6 key differences between PBV and HCV

Samantha PratterMany PHAs are turning to the project-based voucher (PBV) program to help improve their voucher utilization, expand special needs housing, and/or potentially increase neighborhood choice for families. A PHA may provide project-based assistance for existing housing that does not need rehabilitation, as well as for newly constructed or rehabilitated housing.

There’s often confusion about the differences between HCV and PBV, but the good news is that if you understand the housing choice voucher (HCV) program, PBV will seem very familiar to you. In both programs, the PHA has a contractual relationship with an owner and operates as a subsidy provider for families who pay income-based rent. Both programs follow regulations under 24 CFR 982, so eligibility and occupancy requirements are very similar. However, there are also some key differences.

#1: Tenant-based assistance vs. project-based assistance

The biggest difference between the two programs is that HCV is tenant-based assistance, which means that the subsidy is tied to the family, not the unit. Since tenant-based assistance is tied to the voucher holder, the assistance is portable, meaning it may be used within the jurisdiction where the family lives or within any jurisdiction with an HCV program.

With project-based vouchers, however, the subsidy is tied to the unit, not the family. An example of this type of assistance that may be familiar to you is public housing. After one year of assistance in a project-based unit, however, the family may switch to the tenant-based voucher program and exercise portability if they choose, with some restrictions.

#2: Regulations

Both PBV and HCV follow regulations at 24 CFR 982. As a result, the role of the PHA and owner in both programs is very similar. For example, in both programs the PHA maintains the waiting list and refers eligible families to the owner, who determines the family’s suitability as a tenant.

However, since PBV is project-based assistance, the regulations at 24 CFR 983 specifically describe the provisions of 982 that do not apply to PBV. For example, the regulations on portability only apply to HCV tenant-based assistance.

#3: Funding

One of the key concepts in understanding project-based vouchers is understanding how they’re funded. Under the regulations, a PHA may project-base up to 20 percent of its voucher funding. No additional funding is provided by HUD.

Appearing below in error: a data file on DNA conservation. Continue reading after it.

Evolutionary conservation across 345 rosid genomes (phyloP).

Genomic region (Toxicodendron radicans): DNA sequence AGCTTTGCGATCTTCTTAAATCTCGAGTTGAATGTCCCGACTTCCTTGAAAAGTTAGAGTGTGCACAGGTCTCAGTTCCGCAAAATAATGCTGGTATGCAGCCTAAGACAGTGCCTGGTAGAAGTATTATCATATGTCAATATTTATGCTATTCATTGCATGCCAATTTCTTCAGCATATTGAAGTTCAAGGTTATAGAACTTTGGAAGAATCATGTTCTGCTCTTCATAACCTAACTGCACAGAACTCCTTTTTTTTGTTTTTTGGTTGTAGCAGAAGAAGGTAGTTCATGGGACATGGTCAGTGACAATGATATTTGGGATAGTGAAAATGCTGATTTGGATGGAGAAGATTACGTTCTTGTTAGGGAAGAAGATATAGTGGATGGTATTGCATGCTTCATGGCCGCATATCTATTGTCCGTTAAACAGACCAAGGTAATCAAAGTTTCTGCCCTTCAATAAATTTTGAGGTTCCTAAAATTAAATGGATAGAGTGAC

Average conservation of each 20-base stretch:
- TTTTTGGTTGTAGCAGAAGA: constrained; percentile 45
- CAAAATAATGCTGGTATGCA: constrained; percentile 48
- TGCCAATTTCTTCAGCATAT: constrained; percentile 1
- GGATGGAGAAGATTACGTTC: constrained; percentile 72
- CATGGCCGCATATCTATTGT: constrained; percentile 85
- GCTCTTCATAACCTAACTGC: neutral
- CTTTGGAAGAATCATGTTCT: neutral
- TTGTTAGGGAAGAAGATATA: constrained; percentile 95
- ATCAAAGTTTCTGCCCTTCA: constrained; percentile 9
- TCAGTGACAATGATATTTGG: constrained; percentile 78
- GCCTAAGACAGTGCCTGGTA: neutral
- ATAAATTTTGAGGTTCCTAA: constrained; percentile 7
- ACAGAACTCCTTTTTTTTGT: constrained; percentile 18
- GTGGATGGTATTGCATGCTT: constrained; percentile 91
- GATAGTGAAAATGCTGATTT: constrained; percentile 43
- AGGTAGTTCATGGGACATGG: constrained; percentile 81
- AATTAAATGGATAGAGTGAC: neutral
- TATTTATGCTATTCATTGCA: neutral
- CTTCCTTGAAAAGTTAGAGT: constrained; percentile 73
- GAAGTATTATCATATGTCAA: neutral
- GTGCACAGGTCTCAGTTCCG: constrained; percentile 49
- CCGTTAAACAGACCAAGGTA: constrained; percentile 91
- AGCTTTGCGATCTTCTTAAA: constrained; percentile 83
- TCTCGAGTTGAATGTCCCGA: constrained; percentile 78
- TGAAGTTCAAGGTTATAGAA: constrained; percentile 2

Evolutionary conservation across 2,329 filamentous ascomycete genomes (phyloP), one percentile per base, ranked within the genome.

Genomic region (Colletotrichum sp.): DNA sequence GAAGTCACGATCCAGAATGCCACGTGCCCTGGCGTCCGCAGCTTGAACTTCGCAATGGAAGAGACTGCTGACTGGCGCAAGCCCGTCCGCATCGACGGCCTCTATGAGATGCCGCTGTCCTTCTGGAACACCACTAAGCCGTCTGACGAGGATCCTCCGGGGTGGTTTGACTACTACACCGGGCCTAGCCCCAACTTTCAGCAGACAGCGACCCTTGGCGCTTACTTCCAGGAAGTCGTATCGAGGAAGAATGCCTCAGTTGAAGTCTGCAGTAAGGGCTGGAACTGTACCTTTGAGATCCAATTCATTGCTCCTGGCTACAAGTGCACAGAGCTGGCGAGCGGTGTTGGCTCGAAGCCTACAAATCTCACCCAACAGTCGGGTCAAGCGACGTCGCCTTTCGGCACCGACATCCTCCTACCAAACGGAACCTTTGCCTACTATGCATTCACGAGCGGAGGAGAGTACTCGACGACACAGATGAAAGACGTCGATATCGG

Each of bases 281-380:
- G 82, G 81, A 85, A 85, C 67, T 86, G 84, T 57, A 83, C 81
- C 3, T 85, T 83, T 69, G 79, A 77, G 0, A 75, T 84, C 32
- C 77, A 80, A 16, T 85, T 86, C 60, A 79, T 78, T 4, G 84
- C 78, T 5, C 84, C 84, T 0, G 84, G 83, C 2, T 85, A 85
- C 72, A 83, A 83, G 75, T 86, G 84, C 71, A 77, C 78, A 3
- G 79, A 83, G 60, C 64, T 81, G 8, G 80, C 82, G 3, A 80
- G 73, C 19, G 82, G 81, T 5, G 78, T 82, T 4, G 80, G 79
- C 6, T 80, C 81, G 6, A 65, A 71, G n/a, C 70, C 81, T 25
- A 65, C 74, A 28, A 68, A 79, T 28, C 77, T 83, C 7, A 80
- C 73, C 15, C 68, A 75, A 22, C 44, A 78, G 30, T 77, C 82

If you imagine your agency’s HCV funding as a pie, project-basing some of your vouchers is equivalent to setting aside up to a 20 percent slice towards particular units.

#4: The HAP contract

In both programs, a HAP contract regulates the relationship between the PHA and the owner. However, HCV and PBV use different HAP contracts with different terms. In the HCV program, the effective date of the owner’s lease for a particular unit and the effective date of the HAP contract for that unit are the same. There is no limit on the length of that HAP contract, and if the lease terminates, so does the HAP contract.

In PBV, however, the PHA may initially enter into a PBV HAP contract for all units with an owner for 15 years, subject to the availability of funding. An owner’s lease with different families and the PBV HAP contract do not run concurrently. The PHA may extend the PBV HAP contract at the end of the term if funding is available.

#5: Rent reasonableness

While both programs have a rent reasonableness component, the process works slightly differently. In the tenant-based HCV program, reasonable rent is the maximum amount of the contract rent.

In PBV, rents cannot exceed the lower of a reasonable rent, or 110 percent of the FMR (unless an exception is granted), or, for units with tax credits, the tax credit rent (except under certain circumstances). So unlike the tenant-based program, rent reasonableness is a component of setting rents in PBV, rather than the only limit on those rents.

#6: Housing Quality Standards (HQS) inspections

The PHA may not enter into a HAP contract with an owner in either program until units have passed HQS inspection. The main difference between the programs is that in HCV all units must be inspected annually, while in PBV only a portion of the units must be inspected annually. This feature is attractive to many PHAs because it reduces their inspection burden.

Remember, while PBV and HCV follow some of the same regulations, and PBV is funded through the HCV program, understanding the key differences between the programs is essential to running a successful PBV program.